How to Protect Yourself From Lightning

People taking shelter from a storm near the beach.
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Some 3 million lightning flashes occur on Earth every day, which amounts to 30 flashes per second, and while many of these pass from cloud to cloud, a significant number reach the ground. In the United States, approximately 20 million ground flashes occur annually, causing an average of 54 deaths and many more injuries. Being struck by lightning may be statistically improbable, but it's definitely possible, and you need to take steps to protect yourself.

Lightning and Thunder

Lightning is an atmospheric discharge of static electricity that builds up in clouds as a result of the upward and downward movement of water and ice droplets. Friction generated by these droplets creates a negative charge in the lower portion of a cloud and a positive charge in the upper portion. When the charge is large enough to overcome the insulating effect of the atmosphere, an arc of electricity jumps to another cloud or to the ground. The arc superheats the air, causing it to suddenly expand and produce the crack of thunder. The thunder turns to a rumble as the air continues to vibrate.

Two Types of Ground Lightning

The most common type of ground lightning issues from the lower portions of clouds. It attracts positive charge from the Earth, which accumulates at a particular point and creates streamers that reach up to meet the stepped leader coming from the cloud. A second -- more dangerous -- type of lightning issues from the tops of clouds. This positive lightning, which constitutes 5 percent of all lightning strikes, has a larger charge than ordinary lightning, giving it the power to travel long distances -- as much as 16 kilometers (10 miles) from the center of the cloud.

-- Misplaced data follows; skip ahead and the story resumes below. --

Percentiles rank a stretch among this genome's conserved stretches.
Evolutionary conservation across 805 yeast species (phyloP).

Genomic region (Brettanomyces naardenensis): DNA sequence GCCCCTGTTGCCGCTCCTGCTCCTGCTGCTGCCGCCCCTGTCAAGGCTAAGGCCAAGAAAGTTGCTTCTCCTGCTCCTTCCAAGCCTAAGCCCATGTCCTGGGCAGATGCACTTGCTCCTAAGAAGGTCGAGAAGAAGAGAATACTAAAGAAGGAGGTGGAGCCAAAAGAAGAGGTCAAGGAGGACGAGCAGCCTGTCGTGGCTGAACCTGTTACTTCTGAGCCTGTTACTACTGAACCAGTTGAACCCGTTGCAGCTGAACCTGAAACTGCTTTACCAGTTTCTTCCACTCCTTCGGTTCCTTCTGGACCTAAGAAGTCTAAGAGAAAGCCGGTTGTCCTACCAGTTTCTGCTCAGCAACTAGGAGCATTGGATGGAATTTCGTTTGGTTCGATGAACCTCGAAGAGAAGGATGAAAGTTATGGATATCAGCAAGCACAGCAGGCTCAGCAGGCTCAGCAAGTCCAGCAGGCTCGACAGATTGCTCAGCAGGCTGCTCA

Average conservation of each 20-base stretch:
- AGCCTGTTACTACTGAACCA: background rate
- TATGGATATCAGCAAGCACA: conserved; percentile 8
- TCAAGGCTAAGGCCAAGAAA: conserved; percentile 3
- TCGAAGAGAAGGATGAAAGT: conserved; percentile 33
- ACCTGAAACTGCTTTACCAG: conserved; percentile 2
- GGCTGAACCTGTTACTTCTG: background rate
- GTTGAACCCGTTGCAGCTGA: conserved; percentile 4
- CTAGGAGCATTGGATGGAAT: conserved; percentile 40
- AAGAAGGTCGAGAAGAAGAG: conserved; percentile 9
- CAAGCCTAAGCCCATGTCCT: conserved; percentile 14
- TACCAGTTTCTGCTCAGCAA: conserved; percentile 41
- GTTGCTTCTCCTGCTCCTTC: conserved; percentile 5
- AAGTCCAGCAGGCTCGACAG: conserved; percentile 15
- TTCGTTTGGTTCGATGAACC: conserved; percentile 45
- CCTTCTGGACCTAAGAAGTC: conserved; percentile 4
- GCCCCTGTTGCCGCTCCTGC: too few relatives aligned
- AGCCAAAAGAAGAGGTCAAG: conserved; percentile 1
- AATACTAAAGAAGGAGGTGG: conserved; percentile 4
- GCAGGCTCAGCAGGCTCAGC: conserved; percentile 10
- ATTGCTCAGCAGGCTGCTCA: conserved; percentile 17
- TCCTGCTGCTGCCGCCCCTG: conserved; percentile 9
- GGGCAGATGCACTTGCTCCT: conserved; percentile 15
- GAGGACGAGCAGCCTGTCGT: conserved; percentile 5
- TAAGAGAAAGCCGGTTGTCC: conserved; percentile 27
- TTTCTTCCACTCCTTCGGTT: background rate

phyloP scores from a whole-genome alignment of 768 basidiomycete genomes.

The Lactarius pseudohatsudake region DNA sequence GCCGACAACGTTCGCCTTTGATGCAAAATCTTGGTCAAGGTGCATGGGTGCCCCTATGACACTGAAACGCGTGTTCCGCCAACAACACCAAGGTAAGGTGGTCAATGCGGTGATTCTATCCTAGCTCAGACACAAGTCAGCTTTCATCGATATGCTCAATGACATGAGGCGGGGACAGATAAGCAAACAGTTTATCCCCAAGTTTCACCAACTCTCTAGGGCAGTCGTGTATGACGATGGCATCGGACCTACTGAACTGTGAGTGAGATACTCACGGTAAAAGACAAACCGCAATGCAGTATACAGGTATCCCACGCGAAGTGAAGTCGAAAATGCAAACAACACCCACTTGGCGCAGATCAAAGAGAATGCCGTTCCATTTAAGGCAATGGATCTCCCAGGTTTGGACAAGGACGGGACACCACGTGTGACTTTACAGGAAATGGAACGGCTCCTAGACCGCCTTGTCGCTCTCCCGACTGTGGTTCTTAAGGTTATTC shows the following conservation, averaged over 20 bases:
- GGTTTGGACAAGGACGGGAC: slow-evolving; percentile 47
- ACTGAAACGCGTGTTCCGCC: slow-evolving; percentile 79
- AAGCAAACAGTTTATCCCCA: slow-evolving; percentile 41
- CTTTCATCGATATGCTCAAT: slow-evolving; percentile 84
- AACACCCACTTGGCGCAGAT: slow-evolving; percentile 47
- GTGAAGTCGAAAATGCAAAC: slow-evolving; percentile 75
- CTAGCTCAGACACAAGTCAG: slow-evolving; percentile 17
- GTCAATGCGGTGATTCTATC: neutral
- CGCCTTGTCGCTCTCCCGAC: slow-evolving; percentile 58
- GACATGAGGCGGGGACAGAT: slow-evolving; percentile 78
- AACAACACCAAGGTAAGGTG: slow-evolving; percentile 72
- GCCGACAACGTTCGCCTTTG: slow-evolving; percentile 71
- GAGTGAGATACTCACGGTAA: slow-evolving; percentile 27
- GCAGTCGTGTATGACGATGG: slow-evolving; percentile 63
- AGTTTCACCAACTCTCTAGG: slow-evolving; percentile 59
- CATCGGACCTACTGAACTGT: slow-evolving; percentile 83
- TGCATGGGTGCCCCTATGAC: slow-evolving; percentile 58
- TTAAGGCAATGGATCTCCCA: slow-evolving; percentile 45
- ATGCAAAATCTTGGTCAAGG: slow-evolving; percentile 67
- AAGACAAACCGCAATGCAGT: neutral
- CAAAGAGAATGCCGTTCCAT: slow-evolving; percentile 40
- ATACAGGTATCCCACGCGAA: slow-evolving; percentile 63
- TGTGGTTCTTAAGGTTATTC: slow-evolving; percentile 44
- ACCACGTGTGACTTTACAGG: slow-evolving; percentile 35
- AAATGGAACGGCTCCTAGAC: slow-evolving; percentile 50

Avoid Tall Objects

Because air is an effective electrical insulator, an electrical charge rising from the Earth minimizes the distance it has to travel through air on its way to meet the stepped leaders coming from the clouds. It therefore climbs through the tallest object in the vicinity of the cloud, which may be a tree or a tall building. If you're caught outside during a storm, you should stay clear of tall objects like trees and buildings because these direct electricity to the ground, and it can travel through your shoes. If there is nothing nearby, you should crouch down to avoid making yourself the tallest object. Don't lie down, because lightning travels through the ground as much as 30 meters (100 feet) from where it strikes.

General Safety Rules

When you see a lightning flash, count the number of seconds until you hear thunder, and seek shelter if the count is less than 30. Appropriate shelter is any closed building with a roof, four walls and an insulating floor or a vehicle with a roof -- avoid open garages, patios and convertible automobiles. When inside, avoid using water or landline telephones because lightning travels through plumbing and telephone wires. You should stay indoors for 30 minutes after you hear the last clap of thunder -- most casualties happen after a storm has passed and people go outside prematurely. After 30 minutes, you can be sure the storm is too far away to strike you with a bolt of positive lightning.

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